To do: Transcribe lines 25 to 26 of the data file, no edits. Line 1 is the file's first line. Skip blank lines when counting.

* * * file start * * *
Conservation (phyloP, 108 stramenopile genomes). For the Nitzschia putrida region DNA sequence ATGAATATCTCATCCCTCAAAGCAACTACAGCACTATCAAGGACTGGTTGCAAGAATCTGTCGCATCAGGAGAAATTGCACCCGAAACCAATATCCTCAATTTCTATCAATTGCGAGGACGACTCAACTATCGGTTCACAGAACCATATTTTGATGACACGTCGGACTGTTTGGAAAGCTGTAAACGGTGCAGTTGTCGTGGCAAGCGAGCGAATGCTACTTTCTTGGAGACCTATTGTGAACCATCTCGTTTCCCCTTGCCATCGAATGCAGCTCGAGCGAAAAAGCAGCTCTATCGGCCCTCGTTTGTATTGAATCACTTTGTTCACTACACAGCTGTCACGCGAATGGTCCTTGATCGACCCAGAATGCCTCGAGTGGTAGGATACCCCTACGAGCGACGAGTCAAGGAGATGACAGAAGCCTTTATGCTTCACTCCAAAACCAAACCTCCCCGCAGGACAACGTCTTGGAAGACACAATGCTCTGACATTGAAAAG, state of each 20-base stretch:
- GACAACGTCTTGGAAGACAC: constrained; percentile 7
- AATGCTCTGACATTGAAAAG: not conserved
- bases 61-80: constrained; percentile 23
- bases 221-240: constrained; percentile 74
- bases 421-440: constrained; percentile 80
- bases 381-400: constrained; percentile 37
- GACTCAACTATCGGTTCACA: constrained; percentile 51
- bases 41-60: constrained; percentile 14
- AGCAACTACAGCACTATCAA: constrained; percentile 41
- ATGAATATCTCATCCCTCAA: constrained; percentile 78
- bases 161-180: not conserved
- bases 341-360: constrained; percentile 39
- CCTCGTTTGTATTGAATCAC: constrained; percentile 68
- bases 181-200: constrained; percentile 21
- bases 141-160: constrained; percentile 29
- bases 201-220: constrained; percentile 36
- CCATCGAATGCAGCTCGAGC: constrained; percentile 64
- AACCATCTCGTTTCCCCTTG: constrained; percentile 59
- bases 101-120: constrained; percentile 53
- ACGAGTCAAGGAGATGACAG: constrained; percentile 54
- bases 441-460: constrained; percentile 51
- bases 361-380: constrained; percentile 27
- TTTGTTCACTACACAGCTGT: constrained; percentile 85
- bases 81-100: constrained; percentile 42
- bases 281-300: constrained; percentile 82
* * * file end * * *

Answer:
- bases 81-100: constrained; percentile 42
- bases 281-300: constrained; percentile 82